The Court of Appeal in XX v Whittington Hospital NHS Trust  EWCA Civ 2832 has overturned the High Court’s decision ( EWHC 2318 (QB)) by awarding damages to an infertile claimant for the costs of commercial surrogacy in California.
The first instance decision
In a previous blog post from September 2017 entitled ‘Surrogacy: The Birth of a New Head of Loss’, I discussed the first instance judgment in XX. Following the Trust’s admission that its failures led to Ms X’s infertility, Sir Robert Nelson awarded £74,000 to Ms X for the costs of UK-based surrogacy using her own eggs but not those of a donor. Claire Watson represented the Claimant at first instance.
Whilst the High Court’s decision was significant – this was the first case in which damages for the costs of UK surrogacy had been awarded – it was not the decision that Ms X wanted. She appealed to the Court of Appeal in order to recover the costs of Californian commercial surrogacy. The one-and-a-half-day hearing took place in early November and judgment was handed down on 19 December 2018. On appeal, Claire was led by Christopher Johnston QC.
Commercial surrogacy arrangements are lawful and binding in California, which has a well-established system. In contrast, only non-commercial surrogacy is permitted in the UK, and all surrogacy arrangements are unenforceable. The Law Commission has noted that there are ‘significant problems’ with the Surrogacy Arrangements Act 1985 and it aims to publish a consultation paper on law reform by spring 2019.
When is a doctor responsible for losses suffered after they have given bad advice? According to the Court of Appeal, if the loss is “coincidental”, it’s not recoverable.
On 23rd November 2018 the Court of Appeal handed down judgment in the case of MNX v Khan  in which it considered the extent to which the limits on the scope of duty imposed by “SAAMCO” South Australian Asset Management Corporation v York Montague Ltd  AC 191, applied in clinical negligence cases. In SAAMCO Lord Hoffman gave the famous example of a doctor, who negligently advised a mountaineer that their knee was fit to go climbing, not being liable for the consequences of the mountaineer being injured in an avalanche, even if but for the negligence they would not have gone up the mountain and so would have avoided the avalanche. On the facts of MNX, the Defendant GP negligently failed to advise the Claimant that she was a carrier of the haemophilia gene, and as a result when she fell pregnant she did not undergo tests to ascertain whether her child would have haemophilia. It was accepted by the Defendant that if the Claimant had been given the appropriate advice, she would have undergone those tests and would have terminated the pregnancy. The Claimant gave birth to a child suffering from haemophilia but also with severe autism. The issue for the Court was whether or not the costs associated with the autism fell outside the scope of the Defendant’s duty such that they were not recoverable.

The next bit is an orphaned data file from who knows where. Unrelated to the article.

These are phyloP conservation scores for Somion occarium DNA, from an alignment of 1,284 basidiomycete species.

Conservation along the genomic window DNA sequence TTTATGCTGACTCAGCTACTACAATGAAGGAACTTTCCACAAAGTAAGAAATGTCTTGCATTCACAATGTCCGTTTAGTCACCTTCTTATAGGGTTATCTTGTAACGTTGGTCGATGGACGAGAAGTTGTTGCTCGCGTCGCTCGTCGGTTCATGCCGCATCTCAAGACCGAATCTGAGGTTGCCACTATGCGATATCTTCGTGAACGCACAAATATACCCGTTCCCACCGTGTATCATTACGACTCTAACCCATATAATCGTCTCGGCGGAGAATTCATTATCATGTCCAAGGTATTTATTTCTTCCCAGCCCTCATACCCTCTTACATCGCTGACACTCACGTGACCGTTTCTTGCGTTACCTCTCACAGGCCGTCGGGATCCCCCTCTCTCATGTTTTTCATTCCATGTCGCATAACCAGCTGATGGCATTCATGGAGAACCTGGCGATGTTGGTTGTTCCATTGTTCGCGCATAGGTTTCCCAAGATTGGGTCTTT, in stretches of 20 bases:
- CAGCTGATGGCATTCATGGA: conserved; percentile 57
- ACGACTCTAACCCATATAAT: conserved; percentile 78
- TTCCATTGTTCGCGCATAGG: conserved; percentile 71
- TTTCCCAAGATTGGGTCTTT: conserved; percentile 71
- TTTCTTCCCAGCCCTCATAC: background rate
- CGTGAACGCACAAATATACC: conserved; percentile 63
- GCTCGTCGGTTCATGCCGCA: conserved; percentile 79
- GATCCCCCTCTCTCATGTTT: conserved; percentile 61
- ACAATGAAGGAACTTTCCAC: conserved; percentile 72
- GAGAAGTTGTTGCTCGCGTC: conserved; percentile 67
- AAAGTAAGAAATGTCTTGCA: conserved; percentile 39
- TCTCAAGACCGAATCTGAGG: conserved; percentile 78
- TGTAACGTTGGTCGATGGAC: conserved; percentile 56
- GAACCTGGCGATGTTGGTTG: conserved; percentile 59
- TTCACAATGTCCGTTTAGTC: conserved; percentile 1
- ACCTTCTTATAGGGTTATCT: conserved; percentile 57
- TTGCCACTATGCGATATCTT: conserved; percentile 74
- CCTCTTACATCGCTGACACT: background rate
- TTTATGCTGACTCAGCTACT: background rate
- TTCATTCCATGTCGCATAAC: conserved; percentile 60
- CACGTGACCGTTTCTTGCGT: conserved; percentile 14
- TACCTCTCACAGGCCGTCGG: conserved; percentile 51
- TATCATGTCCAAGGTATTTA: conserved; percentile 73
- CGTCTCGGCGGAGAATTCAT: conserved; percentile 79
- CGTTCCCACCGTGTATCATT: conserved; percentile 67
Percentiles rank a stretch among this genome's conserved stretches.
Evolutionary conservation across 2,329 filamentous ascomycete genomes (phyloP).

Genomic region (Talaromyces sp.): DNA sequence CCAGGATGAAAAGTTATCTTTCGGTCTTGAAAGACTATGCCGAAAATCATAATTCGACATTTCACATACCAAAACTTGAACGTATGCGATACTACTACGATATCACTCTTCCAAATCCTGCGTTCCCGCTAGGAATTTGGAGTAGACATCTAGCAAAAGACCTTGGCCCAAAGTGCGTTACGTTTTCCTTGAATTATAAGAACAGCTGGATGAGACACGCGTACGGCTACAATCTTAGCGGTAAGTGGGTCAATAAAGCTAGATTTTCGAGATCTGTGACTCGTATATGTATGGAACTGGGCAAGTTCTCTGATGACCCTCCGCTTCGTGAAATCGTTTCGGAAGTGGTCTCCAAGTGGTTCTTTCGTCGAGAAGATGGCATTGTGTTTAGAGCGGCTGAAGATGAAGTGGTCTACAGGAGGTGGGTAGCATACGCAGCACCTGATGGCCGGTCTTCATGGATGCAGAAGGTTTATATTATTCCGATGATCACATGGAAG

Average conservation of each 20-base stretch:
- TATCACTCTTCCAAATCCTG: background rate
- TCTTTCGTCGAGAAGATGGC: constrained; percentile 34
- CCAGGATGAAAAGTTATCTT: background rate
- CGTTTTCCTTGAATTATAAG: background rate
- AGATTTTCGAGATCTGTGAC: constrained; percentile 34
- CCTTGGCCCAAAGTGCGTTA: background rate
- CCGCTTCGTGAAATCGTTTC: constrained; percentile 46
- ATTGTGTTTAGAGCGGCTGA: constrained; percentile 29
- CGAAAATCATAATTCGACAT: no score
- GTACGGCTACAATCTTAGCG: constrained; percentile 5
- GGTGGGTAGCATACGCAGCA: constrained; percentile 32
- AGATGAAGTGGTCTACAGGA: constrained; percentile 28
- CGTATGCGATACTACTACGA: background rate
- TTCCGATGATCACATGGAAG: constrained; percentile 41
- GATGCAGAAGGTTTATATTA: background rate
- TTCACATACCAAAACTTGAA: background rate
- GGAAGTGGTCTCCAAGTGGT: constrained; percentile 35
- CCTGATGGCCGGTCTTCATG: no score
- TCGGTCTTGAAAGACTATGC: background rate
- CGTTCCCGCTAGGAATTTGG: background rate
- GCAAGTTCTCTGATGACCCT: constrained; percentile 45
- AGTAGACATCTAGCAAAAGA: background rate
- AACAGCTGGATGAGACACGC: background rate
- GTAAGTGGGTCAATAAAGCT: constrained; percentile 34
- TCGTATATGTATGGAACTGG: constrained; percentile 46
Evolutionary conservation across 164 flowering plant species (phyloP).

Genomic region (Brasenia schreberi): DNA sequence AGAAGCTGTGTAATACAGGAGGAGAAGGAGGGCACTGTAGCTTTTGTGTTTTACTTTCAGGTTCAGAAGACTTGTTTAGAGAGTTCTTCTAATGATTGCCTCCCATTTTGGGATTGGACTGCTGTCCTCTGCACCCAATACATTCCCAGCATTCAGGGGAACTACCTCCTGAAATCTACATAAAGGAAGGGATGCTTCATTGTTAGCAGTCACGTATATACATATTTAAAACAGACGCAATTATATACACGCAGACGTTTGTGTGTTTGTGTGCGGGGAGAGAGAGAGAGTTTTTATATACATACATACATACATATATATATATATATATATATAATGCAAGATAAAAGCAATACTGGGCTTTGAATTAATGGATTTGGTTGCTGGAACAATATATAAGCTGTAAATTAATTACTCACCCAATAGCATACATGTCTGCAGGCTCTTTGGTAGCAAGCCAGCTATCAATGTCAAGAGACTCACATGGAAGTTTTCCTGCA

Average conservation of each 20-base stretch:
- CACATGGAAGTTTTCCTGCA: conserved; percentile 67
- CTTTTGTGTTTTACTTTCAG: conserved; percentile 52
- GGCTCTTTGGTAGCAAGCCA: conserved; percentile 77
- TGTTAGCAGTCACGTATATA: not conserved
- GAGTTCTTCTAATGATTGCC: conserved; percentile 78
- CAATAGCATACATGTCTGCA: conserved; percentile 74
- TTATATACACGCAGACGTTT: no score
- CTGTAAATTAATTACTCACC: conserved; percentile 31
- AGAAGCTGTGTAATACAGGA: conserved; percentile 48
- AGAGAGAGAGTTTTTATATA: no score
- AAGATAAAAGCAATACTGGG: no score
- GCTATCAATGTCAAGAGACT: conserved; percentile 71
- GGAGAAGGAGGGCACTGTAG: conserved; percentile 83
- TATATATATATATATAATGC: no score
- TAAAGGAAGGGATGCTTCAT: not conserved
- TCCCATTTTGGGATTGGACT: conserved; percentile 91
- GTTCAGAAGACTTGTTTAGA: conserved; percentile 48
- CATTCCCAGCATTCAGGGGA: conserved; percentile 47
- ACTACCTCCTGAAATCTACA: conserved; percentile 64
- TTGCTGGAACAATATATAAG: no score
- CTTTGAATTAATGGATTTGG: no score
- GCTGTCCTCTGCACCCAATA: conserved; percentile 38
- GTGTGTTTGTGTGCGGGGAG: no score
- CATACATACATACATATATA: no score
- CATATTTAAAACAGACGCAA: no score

This is the clear takeaway from Whipple J’s powerfully reasoned judgment in YAH v. Medway Foundation Trust, judgment 5th November 2018. The facts are typical of many cerebral palsy cases. The Claimant’s daughter was born after a negligent delay in intervention in the face of signs of fetal distress. The Claimant suffered psychiatric injury. In the joint statement the psychiatrists stated:
“We agreed that a number of factors had contributed to YAH having suffered a mental disorder, including the experience of a difficult labour; the worry of knowing whether or not [XAS] would survive and, importantly, the strain of looking after a child with significant disability.”
The Defendant Trust argued that a) the Claimant was a secondary victim not a primary victim; b) whether a primary or secondary victim she could only recover if her injury had been caused by shock.
On 10 October 2018, the important Supreme Court judgment in Darnley (Appellant) v Croydon Health Services NHS Trust (Respondent)  UKSC 50 laid to rest any suggestion that non-medical hospital staff do not owe a duty of care to patients.
On the facts, the Appellant was wrongly advised by an A&E receptionist that he would have to wait for 4-5 hours to see a doctor. In fact, he had a head injury and would have been triaged by a triage nurse within 30 minutes. In the event, he felt too unwell to wait for 4-5 hours, left the hospital and suffered a collapse, leading ultimately to a severe and disabling brain hemiplegia. The trial judge found that if he had been told that he would be triaged within 30 minutes, he would have remained in hospital, would have suffered his collapse in hospital and would have made a full or near-full recovery.
The duty of care owed by a receptionist in A&E was characterised as follows:
“A receptionist in an A & E department cannot, of course, be expected to give medical advice or information but he or she can be expected to take reasonable care not to provide misleading advice as to the availability of medical assistance. The standard required is that of an averagely competent and well-informed person performing the function of a receptionist at a department providing emergency medical care.”
The Court made clear that “the particular role performed by the individual concerned” will be likely to have an important bearing on the questions of duty of care and breach.